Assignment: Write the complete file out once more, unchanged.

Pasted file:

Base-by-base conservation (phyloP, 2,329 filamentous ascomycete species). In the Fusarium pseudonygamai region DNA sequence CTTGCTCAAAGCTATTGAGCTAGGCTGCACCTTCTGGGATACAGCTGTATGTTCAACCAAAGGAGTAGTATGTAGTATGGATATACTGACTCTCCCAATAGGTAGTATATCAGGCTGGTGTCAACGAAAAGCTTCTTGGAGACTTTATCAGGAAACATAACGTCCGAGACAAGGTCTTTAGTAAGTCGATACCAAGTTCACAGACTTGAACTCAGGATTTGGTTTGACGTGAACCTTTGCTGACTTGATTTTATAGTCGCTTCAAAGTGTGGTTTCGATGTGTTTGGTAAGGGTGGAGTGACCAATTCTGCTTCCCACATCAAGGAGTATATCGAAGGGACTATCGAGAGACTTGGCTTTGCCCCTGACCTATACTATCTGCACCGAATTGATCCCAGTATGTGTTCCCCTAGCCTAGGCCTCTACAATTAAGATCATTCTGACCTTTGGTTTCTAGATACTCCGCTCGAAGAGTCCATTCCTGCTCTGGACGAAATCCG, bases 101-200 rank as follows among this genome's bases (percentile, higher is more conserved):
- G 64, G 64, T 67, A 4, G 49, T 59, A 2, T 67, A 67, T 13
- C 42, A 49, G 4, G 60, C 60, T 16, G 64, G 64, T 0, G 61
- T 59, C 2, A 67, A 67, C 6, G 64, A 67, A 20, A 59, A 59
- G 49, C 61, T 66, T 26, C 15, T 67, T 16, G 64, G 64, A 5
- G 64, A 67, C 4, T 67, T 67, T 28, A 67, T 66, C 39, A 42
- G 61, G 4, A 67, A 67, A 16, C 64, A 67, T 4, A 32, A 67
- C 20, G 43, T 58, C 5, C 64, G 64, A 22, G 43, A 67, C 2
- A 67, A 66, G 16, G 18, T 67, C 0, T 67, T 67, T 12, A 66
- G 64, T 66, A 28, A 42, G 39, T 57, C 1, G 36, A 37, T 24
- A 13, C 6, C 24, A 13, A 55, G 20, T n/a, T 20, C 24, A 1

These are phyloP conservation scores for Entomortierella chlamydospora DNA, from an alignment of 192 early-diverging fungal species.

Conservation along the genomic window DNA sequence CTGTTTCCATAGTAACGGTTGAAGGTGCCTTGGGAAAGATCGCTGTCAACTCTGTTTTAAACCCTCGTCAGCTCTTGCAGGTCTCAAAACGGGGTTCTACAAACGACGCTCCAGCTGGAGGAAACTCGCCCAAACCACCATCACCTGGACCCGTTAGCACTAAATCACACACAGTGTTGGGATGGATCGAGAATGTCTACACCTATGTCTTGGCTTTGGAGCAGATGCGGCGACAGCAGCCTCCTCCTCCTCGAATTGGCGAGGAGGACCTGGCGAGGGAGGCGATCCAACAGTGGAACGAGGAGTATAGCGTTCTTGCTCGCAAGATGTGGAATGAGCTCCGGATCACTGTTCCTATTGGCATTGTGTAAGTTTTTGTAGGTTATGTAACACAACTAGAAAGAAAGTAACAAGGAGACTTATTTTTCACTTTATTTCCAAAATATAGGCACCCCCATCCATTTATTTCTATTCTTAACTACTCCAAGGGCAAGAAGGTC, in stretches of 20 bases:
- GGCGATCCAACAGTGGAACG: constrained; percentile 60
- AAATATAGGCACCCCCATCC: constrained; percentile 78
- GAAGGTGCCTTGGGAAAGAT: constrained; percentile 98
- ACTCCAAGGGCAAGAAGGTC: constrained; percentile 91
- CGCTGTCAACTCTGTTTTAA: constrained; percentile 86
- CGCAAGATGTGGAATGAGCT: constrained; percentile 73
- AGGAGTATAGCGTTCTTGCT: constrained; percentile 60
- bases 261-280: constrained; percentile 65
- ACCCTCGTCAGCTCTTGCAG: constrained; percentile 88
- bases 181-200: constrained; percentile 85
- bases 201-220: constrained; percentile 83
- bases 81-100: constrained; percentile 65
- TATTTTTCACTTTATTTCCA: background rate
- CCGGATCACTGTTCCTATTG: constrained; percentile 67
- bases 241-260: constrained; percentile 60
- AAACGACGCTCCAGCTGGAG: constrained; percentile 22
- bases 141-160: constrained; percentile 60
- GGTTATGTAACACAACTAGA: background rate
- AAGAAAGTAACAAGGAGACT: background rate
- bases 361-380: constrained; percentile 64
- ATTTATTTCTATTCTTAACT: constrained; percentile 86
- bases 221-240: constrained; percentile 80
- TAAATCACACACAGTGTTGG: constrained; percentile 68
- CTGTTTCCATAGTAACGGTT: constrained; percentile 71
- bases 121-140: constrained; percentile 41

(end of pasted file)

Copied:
Base-by-base conservation (phyloP, 2,329 filamentous ascomycete species). In the Fusarium pseudonygamai region DNA sequence CTTGCTCAAAGCTATTGAGCTAGGCTGCACCTTCTGGGATACAGCTGTATGTTCAACCAAAGGAGTAGTATGTAGTATGGATATACTGACTCTCCCAATAGGTAGTATATCAGGCTGGTGTCAACGAAAAGCTTCTTGGAGACTTTATCAGGAAACATAACGTCCGAGACAAGGTCTTTAGTAAGTCGATACCAAGTTCACAGACTTGAACTCAGGATTTGGTTTGACGTGAACCTTTGCTGACTTGATTTTATAGTCGCTTCAAAGTGTGGTTTCGATGTGTTTGGTAAGGGTGGAGTGACCAATTCTGCTTCCCACATCAAGGAGTATATCGAAGGGACTATCGAGAGACTTGGCTTTGCCCCTGACCTATACTATCTGCACCGAATTGATCCCAGTATGTGTTCCCCTAGCCTAGGCCTCTACAATTAAGATCATTCTGACCTTTGGTTTCTAGATACTCCGCTCGAAGAGTCCATTCCTGCTCTGGACGAAATCCG, bases 101-200 rank as follows among this genome's bases (percentile, higher is more conserved):
- G 64, G 64, T 67, A 4, G 49, T 59, A 2, T 67, A 67, T 13
- C 42, A 49, G 4, G 60, C 60, T 16, G 64, G 64, T 0, G 61
- T 59, C 2, A 67, A 67, C 6, G 64, A 67, A 20, A 59, A 59
- G 49, C 61, T 66, T 26, C 15, T 67, T 16, G 64, G 64, A 5
- G 64, A 67, C 4, T 67, T 67, T 28, A 67, T 66, C 39, A 42
- G 61, G 4, A 67, A 67, A 16, C 64, A 67, T 4, A 32, A 67
- C 20, G 43, T 58, C 5, C 64, G 64, A 22, G 43, A 67, C 2
- A 67, A 66, G 16, G 18, T 67, C 0, T 67, T 67, T 12, A 66
- G 64, T 66, A 28, A 42, G 39, T 57, C 1, G 36, A 37, T 24
- A 13, C 6, C 24, A 13, A 55, G 20, T n/a, T 20, C 24, A 1

These are phyloP conservation scores for Entomortierella chlamydospora DNA, from an alignment of 192 early-diverging fungal species.

Conservation along the genomic window DNA sequence CTGTTTCCATAGTAACGGTTGAAGGTGCCTTGGGAAAGATCGCTGTCAACTCTGTTTTAAACCCTCGTCAGCTCTTGCAGGTCTCAAAACGGGGTTCTACAAACGACGCTCCAGCTGGAGGAAACTCGCCCAAACCACCATCACCTGGACCCGTTAGCACTAAATCACACACAGTGTTGGGATGGATCGAGAATGTCTACACCTATGTCTTGGCTTTGGAGCAGATGCGGCGACAGCAGCCTCCTCCTCCTCGAATTGGCGAGGAGGACCTGGCGAGGGAGGCGATCCAACAGTGGAACGAGGAGTATAGCGTTCTTGCTCGCAAGATGTGGAATGAGCTCCGGATCACTGTTCCTATTGGCATTGTGTAAGTTTTTGTAGGTTATGTAACACAACTAGAAAGAAAGTAACAAGGAGACTTATTTTTCACTTTATTTCCAAAATATAGGCACCCCCATCCATTTATTTCTATTCTTAACTACTCCAAGGGCAAGAAGGTC, in stretches of 20 bases:
- GGCGATCCAACAGTGGAACG: constrained; percentile 60
- AAATATAGGCACCCCCATCC: constrained; percentile 78
- GAAGGTGCCTTGGGAAAGAT: constrained; percentile 98
- ACTCCAAGGGCAAGAAGGTC: constrained; percentile 91
- CGCTGTCAACTCTGTTTTAA: constrained; percentile 86
- CGCAAGATGTGGAATGAGCT: constrained; percentile 73
- AGGAGTATAGCGTTCTTGCT: constrained; percentile 60
- bases 261-280: constrained; percentile 65
- ACCCTCGTCAGCTCTTGCAG: constrained; percentile 88
- bases 181-200: constrained; percentile 85
- bases 201-220: constrained; percentile 83
- bases 81-100: constrained; percentile 65
- TATTTTTCACTTTATTTCCA: background rate
- CCGGATCACTGTTCCTATTG: constrained; percentile 67
- bases 241-260: constrained; percentile 60
- AAACGACGCTCCAGCTGGAG: constrained; percentile 22
- bases 141-160: constrained; percentile 60
- GGTTATGTAACACAACTAGA: background rate
- AAGAAAGTAACAAGGAGACT: background rate
- bases 361-380: constrained; percentile 64
- ATTTATTTCTATTCTTAACT: constrained; percentile 86
- bases 221-240: constrained; percentile 80
- TAAATCACACACAGTGTTGG: constrained; percentile 68
- CTGTTTCCATAGTAACGGTT: constrained; percentile 71
- bases 121-140: constrained; percentile 41